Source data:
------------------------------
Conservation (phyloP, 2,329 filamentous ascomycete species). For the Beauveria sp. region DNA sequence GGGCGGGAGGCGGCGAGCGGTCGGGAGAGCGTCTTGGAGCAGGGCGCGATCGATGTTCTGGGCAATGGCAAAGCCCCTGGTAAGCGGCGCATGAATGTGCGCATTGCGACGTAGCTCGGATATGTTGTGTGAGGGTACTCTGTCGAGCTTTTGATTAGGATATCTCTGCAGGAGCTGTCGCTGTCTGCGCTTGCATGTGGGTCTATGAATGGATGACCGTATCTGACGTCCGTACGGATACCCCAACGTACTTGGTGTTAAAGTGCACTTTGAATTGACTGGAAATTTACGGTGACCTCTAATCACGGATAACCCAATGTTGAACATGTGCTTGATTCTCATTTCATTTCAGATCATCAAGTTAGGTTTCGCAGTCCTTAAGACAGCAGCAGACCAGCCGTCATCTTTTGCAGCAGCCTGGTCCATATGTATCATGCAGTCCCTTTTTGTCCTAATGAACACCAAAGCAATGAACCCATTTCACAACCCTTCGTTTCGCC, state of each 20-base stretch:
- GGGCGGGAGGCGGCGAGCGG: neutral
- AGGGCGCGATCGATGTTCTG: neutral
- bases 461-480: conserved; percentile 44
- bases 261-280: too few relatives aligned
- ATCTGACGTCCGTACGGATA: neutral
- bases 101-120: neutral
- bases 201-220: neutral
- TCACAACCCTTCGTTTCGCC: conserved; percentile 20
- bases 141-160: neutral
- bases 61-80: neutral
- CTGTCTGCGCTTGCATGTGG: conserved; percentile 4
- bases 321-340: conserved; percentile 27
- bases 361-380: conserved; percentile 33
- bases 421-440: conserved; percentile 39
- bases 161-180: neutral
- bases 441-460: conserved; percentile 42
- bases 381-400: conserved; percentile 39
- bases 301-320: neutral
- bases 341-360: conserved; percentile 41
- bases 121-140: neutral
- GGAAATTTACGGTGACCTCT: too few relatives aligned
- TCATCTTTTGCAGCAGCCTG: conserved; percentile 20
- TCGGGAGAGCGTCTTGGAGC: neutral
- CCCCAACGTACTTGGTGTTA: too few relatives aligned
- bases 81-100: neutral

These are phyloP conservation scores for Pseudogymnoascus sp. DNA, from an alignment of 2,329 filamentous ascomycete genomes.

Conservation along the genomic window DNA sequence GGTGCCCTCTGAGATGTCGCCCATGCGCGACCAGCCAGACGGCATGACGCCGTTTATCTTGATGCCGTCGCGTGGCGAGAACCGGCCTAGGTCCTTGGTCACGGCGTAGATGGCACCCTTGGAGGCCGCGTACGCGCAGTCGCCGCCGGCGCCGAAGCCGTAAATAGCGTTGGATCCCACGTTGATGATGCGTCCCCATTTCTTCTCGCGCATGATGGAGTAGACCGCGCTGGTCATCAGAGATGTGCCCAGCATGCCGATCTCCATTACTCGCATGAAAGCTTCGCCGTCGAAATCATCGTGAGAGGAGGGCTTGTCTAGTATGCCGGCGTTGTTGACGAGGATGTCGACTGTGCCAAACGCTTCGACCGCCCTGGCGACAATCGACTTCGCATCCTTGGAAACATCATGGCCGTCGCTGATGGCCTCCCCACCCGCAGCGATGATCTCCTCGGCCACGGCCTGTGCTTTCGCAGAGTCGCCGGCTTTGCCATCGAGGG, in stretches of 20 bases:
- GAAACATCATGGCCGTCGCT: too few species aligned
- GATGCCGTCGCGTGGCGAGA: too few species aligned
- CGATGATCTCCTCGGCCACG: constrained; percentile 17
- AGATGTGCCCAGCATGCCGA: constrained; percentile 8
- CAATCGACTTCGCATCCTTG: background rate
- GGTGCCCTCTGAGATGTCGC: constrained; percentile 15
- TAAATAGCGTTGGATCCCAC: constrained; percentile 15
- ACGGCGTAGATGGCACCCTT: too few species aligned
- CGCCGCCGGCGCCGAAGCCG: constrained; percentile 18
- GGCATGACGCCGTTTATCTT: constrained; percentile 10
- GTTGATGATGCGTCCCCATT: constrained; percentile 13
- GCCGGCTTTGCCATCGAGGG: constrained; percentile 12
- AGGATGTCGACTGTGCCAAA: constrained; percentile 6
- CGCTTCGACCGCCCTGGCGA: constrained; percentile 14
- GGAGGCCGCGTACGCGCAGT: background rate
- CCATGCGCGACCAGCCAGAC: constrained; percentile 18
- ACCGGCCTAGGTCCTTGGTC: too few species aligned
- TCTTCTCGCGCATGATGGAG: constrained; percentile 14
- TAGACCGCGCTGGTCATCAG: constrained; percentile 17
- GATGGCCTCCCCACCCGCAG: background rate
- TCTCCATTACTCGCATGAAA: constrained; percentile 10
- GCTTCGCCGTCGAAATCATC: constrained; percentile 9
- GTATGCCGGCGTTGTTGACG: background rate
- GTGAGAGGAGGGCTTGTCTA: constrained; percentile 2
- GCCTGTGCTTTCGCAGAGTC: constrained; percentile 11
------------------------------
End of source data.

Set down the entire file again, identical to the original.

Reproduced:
Conservation (phyloP, 2,329 filamentous ascomycete species). For the Beauveria sp. region DNA sequence GGGCGGGAGGCGGCGAGCGGTCGGGAGAGCGTCTTGGAGCAGGGCGCGATCGATGTTCTGGGCAATGGCAAAGCCCCTGGTAAGCGGCGCATGAATGTGCGCATTGCGACGTAGCTCGGATATGTTGTGTGAGGGTACTCTGTCGAGCTTTTGATTAGGATATCTCTGCAGGAGCTGTCGCTGTCTGCGCTTGCATGTGGGTCTATGAATGGATGACCGTATCTGACGTCCGTACGGATACCCCAACGTACTTGGTGTTAAAGTGCACTTTGAATTGACTGGAAATTTACGGTGACCTCTAATCACGGATAACCCAATGTTGAACATGTGCTTGATTCTCATTTCATTTCAGATCATCAAGTTAGGTTTCGCAGTCCTTAAGACAGCAGCAGACCAGCCGTCATCTTTTGCAGCAGCCTGGTCCATATGTATCATGCAGTCCCTTTTTGTCCTAATGAACACCAAAGCAATGAACCCATTTCACAACCCTTCGTTTCGCC, state of each 20-base stretch:
- GGGCGGGAGGCGGCGAGCGG: neutral
- AGGGCGCGATCGATGTTCTG: neutral
- bases 461-480: conserved; percentile 44
- bases 261-280: too few relatives aligned
- ATCTGACGTCCGTACGGATA: neutral
- bases 101-120: neutral
- bases 201-220: neutral
- TCACAACCCTTCGTTTCGCC: conserved; percentile 20
- bases 141-160: neutral
- bases 61-80: neutral
- CTGTCTGCGCTTGCATGTGG: conserved; percentile 4
- bases 321-340: conserved; percentile 27
- bases 361-380: conserved; percentile 33
- bases 421-440: conserved; percentile 39
- bases 161-180: neutral
- bases 441-460: conserved; percentile 42
- bases 381-400: conserved; percentile 39
- bases 301-320: neutral
- bases 341-360: conserved; percentile 41
- bases 121-140: neutral
- GGAAATTTACGGTGACCTCT: too few relatives aligned
- TCATCTTTTGCAGCAGCCTG: conserved; percentile 20
- TCGGGAGAGCGTCTTGGAGC: neutral
- CCCCAACGTACTTGGTGTTA: too few relatives aligned
- bases 81-100: neutral

These are phyloP conservation scores for Pseudogymnoascus sp. DNA, from an alignment of 2,329 filamentous ascomycete genomes.

Conservation along the genomic window DNA sequence GGTGCCCTCTGAGATGTCGCCCATGCGCGACCAGCCAGACGGCATGACGCCGTTTATCTTGATGCCGTCGCGTGGCGAGAACCGGCCTAGGTCCTTGGTCACGGCGTAGATGGCACCCTTGGAGGCCGCGTACGCGCAGTCGCCGCCGGCGCCGAAGCCGTAAATAGCGTTGGATCCCACGTTGATGATGCGTCCCCATTTCTTCTCGCGCATGATGGAGTAGACCGCGCTGGTCATCAGAGATGTGCCCAGCATGCCGATCTCCATTACTCGCATGAAAGCTTCGCCGTCGAAATCATCGTGAGAGGAGGGCTTGTCTAGTATGCCGGCGTTGTTGACGAGGATGTCGACTGTGCCAAACGCTTCGACCGCCCTGGCGACAATCGACTTCGCATCCTTGGAAACATCATGGCCGTCGCTGATGGCCTCCCCACCCGCAGCGATGATCTCCTCGGCCACGGCCTGTGCTTTCGCAGAGTCGCCGGCTTTGCCATCGAGGG, in stretches of 20 bases:
- GAAACATCATGGCCGTCGCT: too few species aligned
- GATGCCGTCGCGTGGCGAGA: too few species aligned
- CGATGATCTCCTCGGCCACG: constrained; percentile 17
- AGATGTGCCCAGCATGCCGA: constrained; percentile 8
- CAATCGACTTCGCATCCTTG: background rate
- GGTGCCCTCTGAGATGTCGC: constrained; percentile 15
- TAAATAGCGTTGGATCCCAC: constrained; percentile 15
- ACGGCGTAGATGGCACCCTT: too few species aligned
- CGCCGCCGGCGCCGAAGCCG: constrained; percentile 18
- GGCATGACGCCGTTTATCTT: constrained; percentile 10
- GTTGATGATGCGTCCCCATT: constrained; percentile 13
- GCCGGCTTTGCCATCGAGGG: constrained; percentile 12
- AGGATGTCGACTGTGCCAAA: constrained; percentile 6
- CGCTTCGACCGCCCTGGCGA: constrained; percentile 14
- GGAGGCCGCGTACGCGCAGT: background rate
- CCATGCGCGACCAGCCAGAC: constrained; percentile 18
- ACCGGCCTAGGTCCTTGGTC: too few species aligned
- TCTTCTCGCGCATGATGGAG: constrained; percentile 14
- TAGACCGCGCTGGTCATCAG: constrained; percentile 17
- GATGGCCTCCCCACCCGCAG: background rate
- TCTCCATTACTCGCATGAAA: constrained; percentile 10
- GCTTCGCCGTCGAAATCATC: constrained; percentile 9
- GTATGCCGGCGTTGTTGACG: background rate
- GTGAGAGGAGGGCTTGTCTA: constrained; percentile 2
- GCCTGTGCTTTCGCAGAGTC: constrained; percentile 11